The oral argument took hours. The result is not hard to predict.
Jonathan Shaub is a contributing editor to Lawfare and an assistant professor of Law at the University of Kentucky J. David Rosenberg College of Law. He formerly served in the U.S. Department of Justice as an attorney-adviser in the Office of Legal Counsel and as a Bristow Fellow in the Solicitor General's Office.
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The contempt case against Bannon is actually more complicated than it looks.
The Jan. 6 committee should not rush to hold Mark Meadows in contempt. It should instead take the time to develop a record that leaves him no wiggle room to hide behind the ambiguities inherent in executive privilege.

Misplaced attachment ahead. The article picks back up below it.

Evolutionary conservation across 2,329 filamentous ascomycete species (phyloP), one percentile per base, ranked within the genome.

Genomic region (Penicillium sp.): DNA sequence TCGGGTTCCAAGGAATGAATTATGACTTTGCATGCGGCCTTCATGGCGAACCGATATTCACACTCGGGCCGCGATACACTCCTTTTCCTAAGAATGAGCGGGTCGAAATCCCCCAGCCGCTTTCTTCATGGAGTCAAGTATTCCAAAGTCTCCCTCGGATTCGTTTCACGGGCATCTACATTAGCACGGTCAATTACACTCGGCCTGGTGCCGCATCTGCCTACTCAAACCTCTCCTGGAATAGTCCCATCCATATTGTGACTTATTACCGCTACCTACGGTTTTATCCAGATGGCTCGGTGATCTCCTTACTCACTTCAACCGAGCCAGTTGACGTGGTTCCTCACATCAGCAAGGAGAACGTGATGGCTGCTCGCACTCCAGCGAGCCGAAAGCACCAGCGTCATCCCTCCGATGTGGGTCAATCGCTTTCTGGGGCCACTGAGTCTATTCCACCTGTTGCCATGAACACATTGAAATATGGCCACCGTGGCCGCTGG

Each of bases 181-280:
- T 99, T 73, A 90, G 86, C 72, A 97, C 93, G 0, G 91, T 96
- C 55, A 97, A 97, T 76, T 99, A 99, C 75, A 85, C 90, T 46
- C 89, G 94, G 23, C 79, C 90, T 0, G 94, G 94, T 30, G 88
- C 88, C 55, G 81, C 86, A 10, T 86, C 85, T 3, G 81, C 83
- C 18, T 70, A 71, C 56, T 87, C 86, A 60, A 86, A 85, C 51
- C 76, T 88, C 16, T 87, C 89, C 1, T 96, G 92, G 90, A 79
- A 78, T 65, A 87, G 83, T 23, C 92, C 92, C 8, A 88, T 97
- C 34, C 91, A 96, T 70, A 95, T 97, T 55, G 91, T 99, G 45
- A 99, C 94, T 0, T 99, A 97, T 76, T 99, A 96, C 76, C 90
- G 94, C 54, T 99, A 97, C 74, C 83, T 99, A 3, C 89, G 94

After my post went live on Oct. 18, two significant developments occurred in the prospects of a contempt prosecution of Steve Bannon.
If the Jan. 6 Committee eliminates any potential claim of executive privilege, the challenges of prosecuting Bannon and other former executive branch officials may be facilitated.
The House select committee investigating the Jan. 6 attack is intent on seeking any and all information. However, the amount of information the committee receives depends on a battle between four distinct groups with different legal obligations and authorities.
The agreement is a lost opportunity that may not represent itself again for quite some time.